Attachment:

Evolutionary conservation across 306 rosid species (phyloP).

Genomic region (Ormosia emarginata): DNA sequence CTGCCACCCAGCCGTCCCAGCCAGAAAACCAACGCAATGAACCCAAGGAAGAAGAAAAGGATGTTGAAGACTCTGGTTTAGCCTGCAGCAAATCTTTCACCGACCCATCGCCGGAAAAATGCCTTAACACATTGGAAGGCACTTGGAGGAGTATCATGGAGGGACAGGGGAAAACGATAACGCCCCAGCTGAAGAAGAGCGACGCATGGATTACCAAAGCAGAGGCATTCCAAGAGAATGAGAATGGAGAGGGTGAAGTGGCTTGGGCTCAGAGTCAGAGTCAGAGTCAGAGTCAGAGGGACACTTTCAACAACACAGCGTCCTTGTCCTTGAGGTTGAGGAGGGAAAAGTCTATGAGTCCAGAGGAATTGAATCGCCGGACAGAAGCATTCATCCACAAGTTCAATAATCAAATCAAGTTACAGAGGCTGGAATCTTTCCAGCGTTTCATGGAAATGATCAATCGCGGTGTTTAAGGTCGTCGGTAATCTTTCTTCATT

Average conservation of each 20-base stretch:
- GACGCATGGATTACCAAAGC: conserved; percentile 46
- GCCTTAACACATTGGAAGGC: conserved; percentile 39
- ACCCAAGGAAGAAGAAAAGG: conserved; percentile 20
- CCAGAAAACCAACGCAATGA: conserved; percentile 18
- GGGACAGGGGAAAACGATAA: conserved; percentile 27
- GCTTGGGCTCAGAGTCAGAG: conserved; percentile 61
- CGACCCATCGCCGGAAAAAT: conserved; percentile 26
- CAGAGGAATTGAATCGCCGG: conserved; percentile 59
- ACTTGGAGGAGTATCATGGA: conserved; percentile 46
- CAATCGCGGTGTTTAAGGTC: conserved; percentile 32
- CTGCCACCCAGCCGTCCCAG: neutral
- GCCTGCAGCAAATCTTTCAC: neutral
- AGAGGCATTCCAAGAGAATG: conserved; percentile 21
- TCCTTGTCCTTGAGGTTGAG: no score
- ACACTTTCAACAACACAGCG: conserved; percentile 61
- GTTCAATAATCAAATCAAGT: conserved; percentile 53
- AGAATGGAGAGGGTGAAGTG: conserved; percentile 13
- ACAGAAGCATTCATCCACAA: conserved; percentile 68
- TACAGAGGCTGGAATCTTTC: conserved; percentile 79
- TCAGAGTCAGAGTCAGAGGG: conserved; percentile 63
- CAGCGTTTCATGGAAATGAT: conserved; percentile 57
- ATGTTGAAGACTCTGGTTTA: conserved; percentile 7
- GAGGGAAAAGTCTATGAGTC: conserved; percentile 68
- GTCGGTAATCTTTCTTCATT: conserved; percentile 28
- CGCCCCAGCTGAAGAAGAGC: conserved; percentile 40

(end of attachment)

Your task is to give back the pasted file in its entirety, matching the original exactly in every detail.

Evolutionary conservation across 306 rosid species (phyloP).

Genomic region (Ormosia emarginata): DNA sequence CTGCCACCCAGCCGTCCCAGCCAGAAAACCAACGCAATGAACCCAAGGAAGAAGAAAAGGATGTTGAAGACTCTGGTTTAGCCTGCAGCAAATCTTTCACCGACCCATCGCCGGAAAAATGCCTTAACACATTGGAAGGCACTTGGAGGAGTATCATGGAGGGACAGGGGAAAACGATAACGCCCCAGCTGAAGAAGAGCGACGCATGGATTACCAAAGCAGAGGCATTCCAAGAGAATGAGAATGGAGAGGGTGAAGTGGCTTGGGCTCAGAGTCAGAGTCAGAGTCAGAGTCAGAGGGACACTTTCAACAACACAGCGTCCTTGTCCTTGAGGTTGAGGAGGGAAAAGTCTATGAGTCCAGAGGAATTGAATCGCCGGACAGAAGCATTCATCCACAAGTTCAATAATCAAATCAAGTTACAGAGGCTGGAATCTTTCCAGCGTTTCATGGAAATGATCAATCGCGGTGTTTAAGGTCGTCGGTAATCTTTCTTCATT

Average conservation of each 20-base stretch:
- GACGCATGGATTACCAAAGC: conserved; percentile 46
- GCCTTAACACATTGGAAGGC: conserved; percentile 39
- ACCCAAGGAAGAAGAAAAGG: conserved; percentile 20
- CCAGAAAACCAACGCAATGA: conserved; percentile 18
- GGGACAGGGGAAAACGATAA: conserved; percentile 27
- GCTTGGGCTCAGAGTCAGAG: conserved; percentile 61
- CGACCCATCGCCGGAAAAAT: conserved; percentile 26
- CAGAGGAATTGAATCGCCGG: conserved; percentile 59
- ACTTGGAGGAGTATCATGGA: conserved; percentile 46
- CAATCGCGGTGTTTAAGGTC: conserved; percentile 32
- CTGCCACCCAGCCGTCCCAG: neutral
- GCCTGCAGCAAATCTTTCAC: neutral
- AGAGGCATTCCAAGAGAATG: conserved; percentile 21
- TCCTTGTCCTTGAGGTTGAG: no score
- ACACTTTCAACAACACAGCG: conserved; percentile 61
- GTTCAATAATCAAATCAAGT: conserved; percentile 53
- AGAATGGAGAGGGTGAAGTG: conserved; percentile 13
- ACAGAAGCATTCATCCACAA: conserved; percentile 68
- TACAGAGGCTGGAATCTTTC: conserved; percentile 79
- TCAGAGTCAGAGTCAGAGGG: conserved; percentile 63
- CAGCGTTTCATGGAAATGAT: conserved; percentile 57
- ATGTTGAAGACTCTGGTTTA: conserved; percentile 7
- GAGGGAAAAGTCTATGAGTC: conserved; percentile 68
- GTCGGTAATCTTTCTTCATT: conserved; percentile 28
- CGCCCCAGCTGAAGAAGAGC: conserved; percentile 40